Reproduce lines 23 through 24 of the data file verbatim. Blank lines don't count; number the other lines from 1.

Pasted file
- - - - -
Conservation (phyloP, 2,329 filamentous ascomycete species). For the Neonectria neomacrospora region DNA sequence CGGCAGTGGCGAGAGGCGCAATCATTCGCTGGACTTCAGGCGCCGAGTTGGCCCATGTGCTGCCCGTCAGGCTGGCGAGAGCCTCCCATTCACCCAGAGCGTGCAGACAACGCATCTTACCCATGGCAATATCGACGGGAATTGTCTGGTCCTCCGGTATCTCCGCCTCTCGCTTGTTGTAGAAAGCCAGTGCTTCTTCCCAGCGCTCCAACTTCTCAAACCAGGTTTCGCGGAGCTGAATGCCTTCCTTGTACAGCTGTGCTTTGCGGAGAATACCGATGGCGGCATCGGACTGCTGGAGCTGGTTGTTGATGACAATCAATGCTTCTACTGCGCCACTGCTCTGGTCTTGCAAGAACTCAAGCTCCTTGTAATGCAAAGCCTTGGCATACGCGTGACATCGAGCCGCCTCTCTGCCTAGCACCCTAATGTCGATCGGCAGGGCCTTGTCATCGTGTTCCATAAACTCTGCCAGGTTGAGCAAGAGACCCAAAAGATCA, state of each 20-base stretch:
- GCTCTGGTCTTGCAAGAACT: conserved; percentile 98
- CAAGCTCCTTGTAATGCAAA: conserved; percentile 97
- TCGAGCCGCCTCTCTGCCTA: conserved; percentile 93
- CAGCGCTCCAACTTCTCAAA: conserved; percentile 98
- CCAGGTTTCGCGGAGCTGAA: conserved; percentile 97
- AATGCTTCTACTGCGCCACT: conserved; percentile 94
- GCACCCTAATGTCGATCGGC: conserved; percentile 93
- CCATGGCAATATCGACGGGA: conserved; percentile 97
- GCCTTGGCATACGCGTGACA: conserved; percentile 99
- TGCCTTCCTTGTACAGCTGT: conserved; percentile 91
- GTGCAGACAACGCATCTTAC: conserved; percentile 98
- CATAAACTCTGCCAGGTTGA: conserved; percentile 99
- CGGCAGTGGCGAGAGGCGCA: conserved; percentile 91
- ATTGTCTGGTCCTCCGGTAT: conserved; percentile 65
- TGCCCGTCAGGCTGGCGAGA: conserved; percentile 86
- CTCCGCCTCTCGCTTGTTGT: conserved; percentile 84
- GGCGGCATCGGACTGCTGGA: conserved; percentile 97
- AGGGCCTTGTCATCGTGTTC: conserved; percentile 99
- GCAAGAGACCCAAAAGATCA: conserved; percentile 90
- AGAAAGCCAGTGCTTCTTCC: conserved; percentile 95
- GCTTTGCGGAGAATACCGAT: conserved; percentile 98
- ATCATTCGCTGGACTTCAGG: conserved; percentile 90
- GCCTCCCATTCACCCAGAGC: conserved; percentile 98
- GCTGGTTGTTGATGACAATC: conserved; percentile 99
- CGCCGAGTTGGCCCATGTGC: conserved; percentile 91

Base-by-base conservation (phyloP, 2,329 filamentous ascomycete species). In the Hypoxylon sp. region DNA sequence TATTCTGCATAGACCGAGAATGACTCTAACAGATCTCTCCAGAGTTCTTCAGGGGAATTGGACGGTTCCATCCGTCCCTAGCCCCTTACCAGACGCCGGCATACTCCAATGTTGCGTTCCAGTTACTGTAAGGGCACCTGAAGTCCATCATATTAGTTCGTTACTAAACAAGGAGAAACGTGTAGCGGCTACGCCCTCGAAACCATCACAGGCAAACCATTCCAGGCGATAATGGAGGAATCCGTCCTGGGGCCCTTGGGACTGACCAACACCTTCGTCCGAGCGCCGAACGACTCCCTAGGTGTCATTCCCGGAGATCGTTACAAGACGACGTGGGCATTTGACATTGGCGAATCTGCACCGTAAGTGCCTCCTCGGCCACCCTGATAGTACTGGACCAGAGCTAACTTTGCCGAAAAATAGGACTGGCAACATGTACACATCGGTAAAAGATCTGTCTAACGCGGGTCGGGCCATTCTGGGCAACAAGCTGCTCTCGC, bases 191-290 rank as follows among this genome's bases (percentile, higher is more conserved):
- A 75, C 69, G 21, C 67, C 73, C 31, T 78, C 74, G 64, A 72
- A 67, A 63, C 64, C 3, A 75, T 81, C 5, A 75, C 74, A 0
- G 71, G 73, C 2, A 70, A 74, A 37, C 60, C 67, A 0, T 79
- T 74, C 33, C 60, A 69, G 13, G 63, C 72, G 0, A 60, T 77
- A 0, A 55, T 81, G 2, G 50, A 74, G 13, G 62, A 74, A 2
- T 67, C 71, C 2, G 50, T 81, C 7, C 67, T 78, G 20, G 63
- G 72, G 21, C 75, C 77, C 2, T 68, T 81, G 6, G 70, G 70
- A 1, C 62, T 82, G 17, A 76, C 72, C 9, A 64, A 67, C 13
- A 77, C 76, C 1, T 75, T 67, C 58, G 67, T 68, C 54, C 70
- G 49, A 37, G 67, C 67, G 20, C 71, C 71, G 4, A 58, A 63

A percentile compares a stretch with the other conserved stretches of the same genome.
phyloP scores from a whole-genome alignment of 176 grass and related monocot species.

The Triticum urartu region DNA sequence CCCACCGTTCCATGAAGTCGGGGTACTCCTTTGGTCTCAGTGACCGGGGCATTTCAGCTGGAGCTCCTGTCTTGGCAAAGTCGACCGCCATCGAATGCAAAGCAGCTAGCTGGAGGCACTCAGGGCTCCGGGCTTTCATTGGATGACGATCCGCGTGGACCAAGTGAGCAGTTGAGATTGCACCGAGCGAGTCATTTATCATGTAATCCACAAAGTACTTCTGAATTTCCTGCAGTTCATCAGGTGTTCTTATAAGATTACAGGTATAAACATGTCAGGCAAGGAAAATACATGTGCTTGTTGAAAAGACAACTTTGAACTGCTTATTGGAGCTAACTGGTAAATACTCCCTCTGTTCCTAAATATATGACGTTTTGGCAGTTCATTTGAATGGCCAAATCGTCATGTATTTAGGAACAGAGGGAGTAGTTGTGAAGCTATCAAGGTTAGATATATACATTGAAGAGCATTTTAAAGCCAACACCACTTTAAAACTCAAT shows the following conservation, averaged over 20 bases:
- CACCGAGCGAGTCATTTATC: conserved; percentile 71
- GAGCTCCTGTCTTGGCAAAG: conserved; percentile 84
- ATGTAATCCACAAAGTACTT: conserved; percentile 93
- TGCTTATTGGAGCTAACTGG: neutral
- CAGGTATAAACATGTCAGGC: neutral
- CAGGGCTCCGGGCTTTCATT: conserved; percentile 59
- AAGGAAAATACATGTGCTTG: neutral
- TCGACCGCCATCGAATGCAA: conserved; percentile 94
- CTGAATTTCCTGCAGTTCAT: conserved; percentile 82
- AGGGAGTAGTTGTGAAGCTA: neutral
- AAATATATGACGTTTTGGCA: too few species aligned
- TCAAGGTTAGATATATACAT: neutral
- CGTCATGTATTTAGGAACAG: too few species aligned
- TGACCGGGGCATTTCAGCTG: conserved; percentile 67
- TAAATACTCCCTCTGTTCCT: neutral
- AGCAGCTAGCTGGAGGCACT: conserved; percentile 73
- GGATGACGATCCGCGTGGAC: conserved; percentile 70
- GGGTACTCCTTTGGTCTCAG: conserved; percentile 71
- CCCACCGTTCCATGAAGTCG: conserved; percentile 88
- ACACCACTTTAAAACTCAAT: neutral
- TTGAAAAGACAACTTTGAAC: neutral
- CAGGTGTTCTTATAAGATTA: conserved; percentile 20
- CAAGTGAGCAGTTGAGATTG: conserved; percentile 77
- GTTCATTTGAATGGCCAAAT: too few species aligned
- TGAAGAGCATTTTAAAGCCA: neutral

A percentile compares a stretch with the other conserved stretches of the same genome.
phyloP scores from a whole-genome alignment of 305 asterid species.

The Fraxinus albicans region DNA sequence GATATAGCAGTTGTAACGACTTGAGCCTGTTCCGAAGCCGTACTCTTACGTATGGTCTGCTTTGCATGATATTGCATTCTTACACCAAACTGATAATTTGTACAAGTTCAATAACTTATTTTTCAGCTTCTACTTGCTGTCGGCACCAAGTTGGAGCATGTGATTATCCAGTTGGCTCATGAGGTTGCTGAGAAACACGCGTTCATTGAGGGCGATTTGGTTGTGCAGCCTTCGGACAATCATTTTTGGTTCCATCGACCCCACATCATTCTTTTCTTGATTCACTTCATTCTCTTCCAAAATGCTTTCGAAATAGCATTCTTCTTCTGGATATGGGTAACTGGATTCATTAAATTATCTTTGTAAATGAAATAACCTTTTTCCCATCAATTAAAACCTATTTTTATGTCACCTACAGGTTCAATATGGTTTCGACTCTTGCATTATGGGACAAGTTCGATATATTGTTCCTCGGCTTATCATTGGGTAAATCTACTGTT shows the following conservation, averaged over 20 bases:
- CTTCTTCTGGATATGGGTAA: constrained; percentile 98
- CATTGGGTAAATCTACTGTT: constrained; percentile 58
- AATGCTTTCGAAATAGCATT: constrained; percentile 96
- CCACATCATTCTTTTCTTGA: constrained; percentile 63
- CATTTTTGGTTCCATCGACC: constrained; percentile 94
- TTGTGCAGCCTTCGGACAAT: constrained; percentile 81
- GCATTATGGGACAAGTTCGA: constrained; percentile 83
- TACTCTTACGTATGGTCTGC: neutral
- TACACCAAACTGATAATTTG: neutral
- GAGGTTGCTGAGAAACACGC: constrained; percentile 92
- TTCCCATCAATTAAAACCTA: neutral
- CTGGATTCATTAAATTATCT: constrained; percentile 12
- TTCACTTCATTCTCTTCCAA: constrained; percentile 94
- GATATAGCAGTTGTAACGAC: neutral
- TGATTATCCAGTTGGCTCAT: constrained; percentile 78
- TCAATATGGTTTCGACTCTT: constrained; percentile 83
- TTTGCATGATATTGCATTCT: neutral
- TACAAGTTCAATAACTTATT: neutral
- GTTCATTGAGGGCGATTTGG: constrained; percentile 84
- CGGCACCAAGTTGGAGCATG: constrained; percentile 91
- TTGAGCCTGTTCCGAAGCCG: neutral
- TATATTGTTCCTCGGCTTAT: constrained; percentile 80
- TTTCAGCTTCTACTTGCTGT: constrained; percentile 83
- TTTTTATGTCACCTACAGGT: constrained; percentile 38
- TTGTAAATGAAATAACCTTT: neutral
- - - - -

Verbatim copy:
- ATCATTCGCTGGACTTCAGG: conserved; percentile 90
- GCCTCCCATTCACCCAGAGC: conserved; percentile 98